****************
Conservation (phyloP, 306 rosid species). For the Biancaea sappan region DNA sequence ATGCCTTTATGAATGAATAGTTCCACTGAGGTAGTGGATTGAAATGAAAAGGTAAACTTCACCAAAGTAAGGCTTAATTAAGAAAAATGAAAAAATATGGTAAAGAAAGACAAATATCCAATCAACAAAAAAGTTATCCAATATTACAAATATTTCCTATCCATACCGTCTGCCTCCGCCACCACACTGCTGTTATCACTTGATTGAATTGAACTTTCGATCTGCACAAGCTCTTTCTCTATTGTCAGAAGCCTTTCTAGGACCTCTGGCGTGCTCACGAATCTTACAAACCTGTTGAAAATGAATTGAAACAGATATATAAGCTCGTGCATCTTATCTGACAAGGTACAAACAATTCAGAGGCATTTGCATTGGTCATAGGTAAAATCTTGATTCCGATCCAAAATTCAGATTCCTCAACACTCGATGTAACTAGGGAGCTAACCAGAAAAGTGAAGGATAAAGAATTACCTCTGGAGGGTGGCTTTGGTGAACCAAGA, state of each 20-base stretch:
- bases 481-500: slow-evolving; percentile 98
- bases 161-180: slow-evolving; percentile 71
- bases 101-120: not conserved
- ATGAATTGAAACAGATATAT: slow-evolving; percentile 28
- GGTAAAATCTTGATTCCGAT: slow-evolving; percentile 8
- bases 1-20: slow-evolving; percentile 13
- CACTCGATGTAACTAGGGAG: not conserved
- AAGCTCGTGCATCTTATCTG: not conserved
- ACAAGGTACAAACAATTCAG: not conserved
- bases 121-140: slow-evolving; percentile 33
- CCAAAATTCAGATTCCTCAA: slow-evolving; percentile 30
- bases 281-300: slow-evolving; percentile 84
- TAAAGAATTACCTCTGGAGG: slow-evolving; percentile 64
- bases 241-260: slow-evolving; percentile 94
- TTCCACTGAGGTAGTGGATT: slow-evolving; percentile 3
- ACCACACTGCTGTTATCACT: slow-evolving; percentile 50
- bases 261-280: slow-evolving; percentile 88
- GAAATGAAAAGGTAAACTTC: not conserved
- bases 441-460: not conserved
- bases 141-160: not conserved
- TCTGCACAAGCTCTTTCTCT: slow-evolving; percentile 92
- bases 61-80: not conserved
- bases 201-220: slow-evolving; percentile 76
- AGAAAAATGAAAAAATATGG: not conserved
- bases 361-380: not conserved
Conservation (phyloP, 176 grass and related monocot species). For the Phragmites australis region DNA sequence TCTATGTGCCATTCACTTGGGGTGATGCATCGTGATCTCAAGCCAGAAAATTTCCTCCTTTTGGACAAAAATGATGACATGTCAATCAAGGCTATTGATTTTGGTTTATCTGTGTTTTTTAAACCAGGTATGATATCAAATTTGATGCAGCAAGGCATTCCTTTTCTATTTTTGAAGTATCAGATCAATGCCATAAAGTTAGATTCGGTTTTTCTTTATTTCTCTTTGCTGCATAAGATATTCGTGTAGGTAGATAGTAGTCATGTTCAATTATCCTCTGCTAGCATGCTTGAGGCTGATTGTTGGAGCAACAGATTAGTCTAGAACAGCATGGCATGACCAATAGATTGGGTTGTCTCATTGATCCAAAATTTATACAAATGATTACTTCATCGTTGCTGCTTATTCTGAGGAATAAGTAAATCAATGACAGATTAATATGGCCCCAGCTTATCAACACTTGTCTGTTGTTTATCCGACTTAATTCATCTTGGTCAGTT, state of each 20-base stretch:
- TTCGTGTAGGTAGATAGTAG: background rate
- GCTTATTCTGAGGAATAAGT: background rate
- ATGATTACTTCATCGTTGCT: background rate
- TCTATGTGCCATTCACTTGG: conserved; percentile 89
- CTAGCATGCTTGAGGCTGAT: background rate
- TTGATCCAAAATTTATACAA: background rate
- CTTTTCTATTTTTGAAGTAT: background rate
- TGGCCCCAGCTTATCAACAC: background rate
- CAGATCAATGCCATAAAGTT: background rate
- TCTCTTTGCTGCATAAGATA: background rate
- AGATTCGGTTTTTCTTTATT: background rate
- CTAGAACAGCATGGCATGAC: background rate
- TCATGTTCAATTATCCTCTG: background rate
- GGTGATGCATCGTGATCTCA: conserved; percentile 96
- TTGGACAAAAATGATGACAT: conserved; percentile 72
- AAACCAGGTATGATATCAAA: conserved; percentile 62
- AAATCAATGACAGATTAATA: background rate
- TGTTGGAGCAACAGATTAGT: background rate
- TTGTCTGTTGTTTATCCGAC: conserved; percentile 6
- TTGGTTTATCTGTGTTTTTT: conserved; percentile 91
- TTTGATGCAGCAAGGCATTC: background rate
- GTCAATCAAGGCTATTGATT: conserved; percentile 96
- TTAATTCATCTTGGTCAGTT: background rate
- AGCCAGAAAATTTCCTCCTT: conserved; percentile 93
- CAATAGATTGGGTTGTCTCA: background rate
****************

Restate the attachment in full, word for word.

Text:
Conservation (phyloP, 306 rosid species). For the Biancaea sappan region DNA sequence ATGCCTTTATGAATGAATAGTTCCACTGAGGTAGTGGATTGAAATGAAAAGGTAAACTTCACCAAAGTAAGGCTTAATTAAGAAAAATGAAAAAATATGGTAAAGAAAGACAAATATCCAATCAACAAAAAAGTTATCCAATATTACAAATATTTCCTATCCATACCGTCTGCCTCCGCCACCACACTGCTGTTATCACTTGATTGAATTGAACTTTCGATCTGCACAAGCTCTTTCTCTATTGTCAGAAGCCTTTCTAGGACCTCTGGCGTGCTCACGAATCTTACAAACCTGTTGAAAATGAATTGAAACAGATATATAAGCTCGTGCATCTTATCTGACAAGGTACAAACAATTCAGAGGCATTTGCATTGGTCATAGGTAAAATCTTGATTCCGATCCAAAATTCAGATTCCTCAACACTCGATGTAACTAGGGAGCTAACCAGAAAAGTGAAGGATAAAGAATTACCTCTGGAGGGTGGCTTTGGTGAACCAAGA, state of each 20-base stretch:
- bases 481-500: slow-evolving; percentile 98
- bases 161-180: slow-evolving; percentile 71
- bases 101-120: not conserved
- ATGAATTGAAACAGATATAT: slow-evolving; percentile 28
- GGTAAAATCTTGATTCCGAT: slow-evolving; percentile 8
- bases 1-20: slow-evolving; percentile 13
- CACTCGATGTAACTAGGGAG: not conserved
- AAGCTCGTGCATCTTATCTG: not conserved
- ACAAGGTACAAACAATTCAG: not conserved
- bases 121-140: slow-evolving; percentile 33
- CCAAAATTCAGATTCCTCAA: slow-evolving; percentile 30
- bases 281-300: slow-evolving; percentile 84
- TAAAGAATTACCTCTGGAGG: slow-evolving; percentile 64
- bases 241-260: slow-evolving; percentile 94
- TTCCACTGAGGTAGTGGATT: slow-evolving; percentile 3
- ACCACACTGCTGTTATCACT: slow-evolving; percentile 50
- bases 261-280: slow-evolving; percentile 88
- GAAATGAAAAGGTAAACTTC: not conserved
- bases 441-460: not conserved
- bases 141-160: not conserved
- TCTGCACAAGCTCTTTCTCT: slow-evolving; percentile 92
- bases 61-80: not conserved
- bases 201-220: slow-evolving; percentile 76
- AGAAAAATGAAAAAATATGG: not conserved
- bases 361-380: not conserved
Conservation (phyloP, 176 grass and related monocot species). For the Phragmites australis region DNA sequence TCTATGTGCCATTCACTTGGGGTGATGCATCGTGATCTCAAGCCAGAAAATTTCCTCCTTTTGGACAAAAATGATGACATGTCAATCAAGGCTATTGATTTTGGTTTATCTGTGTTTTTTAAACCAGGTATGATATCAAATTTGATGCAGCAAGGCATTCCTTTTCTATTTTTGAAGTATCAGATCAATGCCATAAAGTTAGATTCGGTTTTTCTTTATTTCTCTTTGCTGCATAAGATATTCGTGTAGGTAGATAGTAGTCATGTTCAATTATCCTCTGCTAGCATGCTTGAGGCTGATTGTTGGAGCAACAGATTAGTCTAGAACAGCATGGCATGACCAATAGATTGGGTTGTCTCATTGATCCAAAATTTATACAAATGATTACTTCATCGTTGCTGCTTATTCTGAGGAATAAGTAAATCAATGACAGATTAATATGGCCCCAGCTTATCAACACTTGTCTGTTGTTTATCCGACTTAATTCATCTTGGTCAGTT, state of each 20-base stretch:
- TTCGTGTAGGTAGATAGTAG: background rate
- GCTTATTCTGAGGAATAAGT: background rate
- ATGATTACTTCATCGTTGCT: background rate
- TCTATGTGCCATTCACTTGG: conserved; percentile 89
- CTAGCATGCTTGAGGCTGAT: background rate
- TTGATCCAAAATTTATACAA: background rate
- CTTTTCTATTTTTGAAGTAT: background rate
- TGGCCCCAGCTTATCAACAC: background rate
- CAGATCAATGCCATAAAGTT: background rate
- TCTCTTTGCTGCATAAGATA: background rate
- AGATTCGGTTTTTCTTTATT: background rate
- CTAGAACAGCATGGCATGAC: background rate
- TCATGTTCAATTATCCTCTG: background rate
- GGTGATGCATCGTGATCTCA: conserved; percentile 96
- TTGGACAAAAATGATGACAT: conserved; percentile 72
- AAACCAGGTATGATATCAAA: conserved; percentile 62
- AAATCAATGACAGATTAATA: background rate
- TGTTGGAGCAACAGATTAGT: background rate
- TTGTCTGTTGTTTATCCGAC: conserved; percentile 6
- TTGGTTTATCTGTGTTTTTT: conserved; percentile 91
- TTTGATGCAGCAAGGCATTC: background rate
- GTCAATCAAGGCTATTGATT: conserved; percentile 96
- TTAATTCATCTTGGTCAGTT: background rate
- AGCCAGAAAATTTCCTCCTT: conserved; percentile 93
- CAATAGATTGGGTTGTCTCA: background rate